In an earlier article (CPI issue of August 2011 ) a method was presented for producing precast curved panels with a thickness of a few centimeters using the 'flexible mould method'. This method is the central theme in the PhD study of the first author on the realization of free-form architecture in concrete (see fig. 1). The concrete panels manufactured with the flexible mould method can be applied for many architectural purposes in which curvature is present, such as façade cladding, precast plank floors or roof elements. The method essentially comprises a reusable and bendable smooth surface that can be deformed into a wide range of geometries, including variable curvatures in one or two directions and freely shaped edge contours. In the earlier article in CPI it was concluded that some aspects needed further research, among which were the choice of suitable concrete mixtures and the investigation of fibre reinforcement. This article discusses the results of experiments investigating these aspects: the mixture choice was guided by measuring the workability in time and the ability to undergo deformations after casting without cracking. Furthermore, AR-glass textile was used to strengthen the panels with a flexible reinforcement that allowed deformation in the non-hardened state. Experimental work has been done to check the position of the reinforcement after deformation and the contribution of the textiles to the strength of the panels.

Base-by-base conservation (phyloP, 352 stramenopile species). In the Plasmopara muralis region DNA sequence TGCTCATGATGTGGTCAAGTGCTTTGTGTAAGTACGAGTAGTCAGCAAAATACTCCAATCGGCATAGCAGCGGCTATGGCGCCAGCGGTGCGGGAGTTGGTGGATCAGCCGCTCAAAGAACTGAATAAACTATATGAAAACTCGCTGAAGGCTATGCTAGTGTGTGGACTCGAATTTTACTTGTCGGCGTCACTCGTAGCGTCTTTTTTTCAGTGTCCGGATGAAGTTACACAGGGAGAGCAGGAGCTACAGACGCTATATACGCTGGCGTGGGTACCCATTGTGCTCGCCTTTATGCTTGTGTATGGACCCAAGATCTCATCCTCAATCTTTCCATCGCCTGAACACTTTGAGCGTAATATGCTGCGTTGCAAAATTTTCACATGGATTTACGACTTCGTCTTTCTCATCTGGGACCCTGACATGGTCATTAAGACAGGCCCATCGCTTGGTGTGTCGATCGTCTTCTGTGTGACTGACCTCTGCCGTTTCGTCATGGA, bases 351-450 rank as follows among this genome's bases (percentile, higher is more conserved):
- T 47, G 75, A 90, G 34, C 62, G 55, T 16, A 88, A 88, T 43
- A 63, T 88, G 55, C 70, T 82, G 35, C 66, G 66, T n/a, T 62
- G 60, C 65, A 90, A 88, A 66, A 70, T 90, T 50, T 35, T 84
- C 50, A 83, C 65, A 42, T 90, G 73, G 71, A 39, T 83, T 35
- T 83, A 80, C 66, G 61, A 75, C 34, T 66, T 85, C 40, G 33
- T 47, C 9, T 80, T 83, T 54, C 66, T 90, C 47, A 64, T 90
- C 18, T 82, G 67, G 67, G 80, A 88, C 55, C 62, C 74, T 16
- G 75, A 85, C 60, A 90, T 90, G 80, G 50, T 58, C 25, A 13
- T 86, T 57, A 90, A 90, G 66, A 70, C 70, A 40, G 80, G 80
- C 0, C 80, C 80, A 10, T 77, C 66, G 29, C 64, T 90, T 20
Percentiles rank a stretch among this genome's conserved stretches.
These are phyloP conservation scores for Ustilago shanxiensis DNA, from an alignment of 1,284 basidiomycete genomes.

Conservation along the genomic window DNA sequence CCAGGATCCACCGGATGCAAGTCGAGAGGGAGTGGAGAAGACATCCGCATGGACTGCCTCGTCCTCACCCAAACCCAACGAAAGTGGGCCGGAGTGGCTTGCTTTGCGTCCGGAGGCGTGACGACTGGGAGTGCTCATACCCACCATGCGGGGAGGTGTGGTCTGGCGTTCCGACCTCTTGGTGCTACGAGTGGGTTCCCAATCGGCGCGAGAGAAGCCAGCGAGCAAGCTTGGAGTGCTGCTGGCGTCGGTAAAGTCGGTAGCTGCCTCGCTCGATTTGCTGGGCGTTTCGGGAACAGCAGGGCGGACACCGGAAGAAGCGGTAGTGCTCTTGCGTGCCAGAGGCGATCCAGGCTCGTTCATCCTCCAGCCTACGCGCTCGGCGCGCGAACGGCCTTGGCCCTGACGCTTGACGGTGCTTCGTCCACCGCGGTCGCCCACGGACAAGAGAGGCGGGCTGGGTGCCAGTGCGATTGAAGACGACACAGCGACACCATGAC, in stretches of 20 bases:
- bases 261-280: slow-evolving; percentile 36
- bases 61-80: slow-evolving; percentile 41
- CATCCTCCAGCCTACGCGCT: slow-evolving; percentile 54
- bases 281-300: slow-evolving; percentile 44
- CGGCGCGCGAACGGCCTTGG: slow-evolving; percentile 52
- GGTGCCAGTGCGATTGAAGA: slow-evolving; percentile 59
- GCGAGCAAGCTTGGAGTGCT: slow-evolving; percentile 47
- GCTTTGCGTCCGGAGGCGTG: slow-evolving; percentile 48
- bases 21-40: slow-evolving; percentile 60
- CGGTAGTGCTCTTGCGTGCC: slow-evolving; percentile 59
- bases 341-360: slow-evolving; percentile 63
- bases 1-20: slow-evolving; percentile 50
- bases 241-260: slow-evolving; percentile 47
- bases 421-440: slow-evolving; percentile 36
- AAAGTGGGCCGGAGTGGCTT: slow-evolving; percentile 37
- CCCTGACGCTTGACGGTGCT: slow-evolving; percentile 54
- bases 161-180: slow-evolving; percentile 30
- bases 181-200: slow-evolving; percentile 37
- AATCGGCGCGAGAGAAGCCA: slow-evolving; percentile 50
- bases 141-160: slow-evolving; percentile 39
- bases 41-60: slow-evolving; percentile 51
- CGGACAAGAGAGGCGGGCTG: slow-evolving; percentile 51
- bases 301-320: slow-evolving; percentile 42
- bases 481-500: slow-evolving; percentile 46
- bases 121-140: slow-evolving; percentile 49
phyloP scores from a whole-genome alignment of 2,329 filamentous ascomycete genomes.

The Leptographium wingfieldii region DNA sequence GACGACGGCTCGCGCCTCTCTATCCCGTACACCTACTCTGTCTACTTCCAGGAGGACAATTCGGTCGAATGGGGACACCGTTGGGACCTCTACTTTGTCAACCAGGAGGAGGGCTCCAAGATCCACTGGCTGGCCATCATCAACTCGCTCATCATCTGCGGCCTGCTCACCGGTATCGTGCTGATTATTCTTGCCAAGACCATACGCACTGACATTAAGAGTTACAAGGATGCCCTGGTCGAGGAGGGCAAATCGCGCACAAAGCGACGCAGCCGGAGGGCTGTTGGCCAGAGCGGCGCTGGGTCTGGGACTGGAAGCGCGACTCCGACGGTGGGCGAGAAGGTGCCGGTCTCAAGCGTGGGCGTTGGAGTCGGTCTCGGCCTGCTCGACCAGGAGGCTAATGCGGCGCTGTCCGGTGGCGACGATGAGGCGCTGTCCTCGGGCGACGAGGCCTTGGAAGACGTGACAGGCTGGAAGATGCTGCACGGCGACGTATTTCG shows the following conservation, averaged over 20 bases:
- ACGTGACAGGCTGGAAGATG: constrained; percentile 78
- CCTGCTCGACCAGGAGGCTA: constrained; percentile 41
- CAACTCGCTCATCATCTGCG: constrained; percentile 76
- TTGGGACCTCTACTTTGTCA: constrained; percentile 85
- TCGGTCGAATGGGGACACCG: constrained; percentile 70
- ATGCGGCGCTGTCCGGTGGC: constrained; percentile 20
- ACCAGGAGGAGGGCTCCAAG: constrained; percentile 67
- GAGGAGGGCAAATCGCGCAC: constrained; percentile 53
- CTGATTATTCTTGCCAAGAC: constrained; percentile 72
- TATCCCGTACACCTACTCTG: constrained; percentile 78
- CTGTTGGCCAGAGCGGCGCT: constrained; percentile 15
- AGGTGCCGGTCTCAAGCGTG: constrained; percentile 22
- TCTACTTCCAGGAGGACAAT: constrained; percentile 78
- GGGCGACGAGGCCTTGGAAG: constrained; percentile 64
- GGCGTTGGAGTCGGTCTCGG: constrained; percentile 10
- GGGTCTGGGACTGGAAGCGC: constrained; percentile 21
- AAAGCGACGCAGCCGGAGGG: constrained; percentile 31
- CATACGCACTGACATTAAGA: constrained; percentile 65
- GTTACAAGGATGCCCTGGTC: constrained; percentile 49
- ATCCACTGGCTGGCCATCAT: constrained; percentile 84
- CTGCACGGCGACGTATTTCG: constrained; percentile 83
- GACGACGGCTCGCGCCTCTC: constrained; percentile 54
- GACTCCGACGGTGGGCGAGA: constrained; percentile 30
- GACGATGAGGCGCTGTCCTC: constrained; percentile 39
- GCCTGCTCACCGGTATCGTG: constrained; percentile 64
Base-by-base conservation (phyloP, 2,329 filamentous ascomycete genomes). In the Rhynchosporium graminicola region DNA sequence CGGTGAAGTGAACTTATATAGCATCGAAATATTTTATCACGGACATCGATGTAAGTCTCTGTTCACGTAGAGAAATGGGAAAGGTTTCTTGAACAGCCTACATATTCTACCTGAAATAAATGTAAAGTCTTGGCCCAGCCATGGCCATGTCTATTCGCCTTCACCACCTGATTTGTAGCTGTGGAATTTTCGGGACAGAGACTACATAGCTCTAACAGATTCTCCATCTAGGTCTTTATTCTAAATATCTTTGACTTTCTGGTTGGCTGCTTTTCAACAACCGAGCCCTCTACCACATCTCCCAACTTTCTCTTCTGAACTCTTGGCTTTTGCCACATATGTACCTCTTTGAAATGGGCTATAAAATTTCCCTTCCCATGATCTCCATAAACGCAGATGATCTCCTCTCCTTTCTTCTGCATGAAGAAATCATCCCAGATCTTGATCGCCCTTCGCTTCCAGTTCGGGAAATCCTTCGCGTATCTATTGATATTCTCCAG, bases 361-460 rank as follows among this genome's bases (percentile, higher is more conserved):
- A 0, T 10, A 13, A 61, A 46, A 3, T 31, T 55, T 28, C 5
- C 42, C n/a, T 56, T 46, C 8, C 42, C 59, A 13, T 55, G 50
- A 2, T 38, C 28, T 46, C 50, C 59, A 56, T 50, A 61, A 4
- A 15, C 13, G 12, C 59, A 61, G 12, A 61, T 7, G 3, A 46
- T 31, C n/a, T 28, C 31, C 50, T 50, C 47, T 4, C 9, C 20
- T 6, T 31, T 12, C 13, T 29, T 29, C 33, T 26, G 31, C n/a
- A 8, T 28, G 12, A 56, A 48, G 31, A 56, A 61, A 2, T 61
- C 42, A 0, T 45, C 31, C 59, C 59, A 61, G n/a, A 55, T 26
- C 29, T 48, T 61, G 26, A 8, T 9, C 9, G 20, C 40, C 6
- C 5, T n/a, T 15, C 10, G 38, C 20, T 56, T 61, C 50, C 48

Faculty of Civil Engineering and Geosciences
2628 CN Delft, Netherlands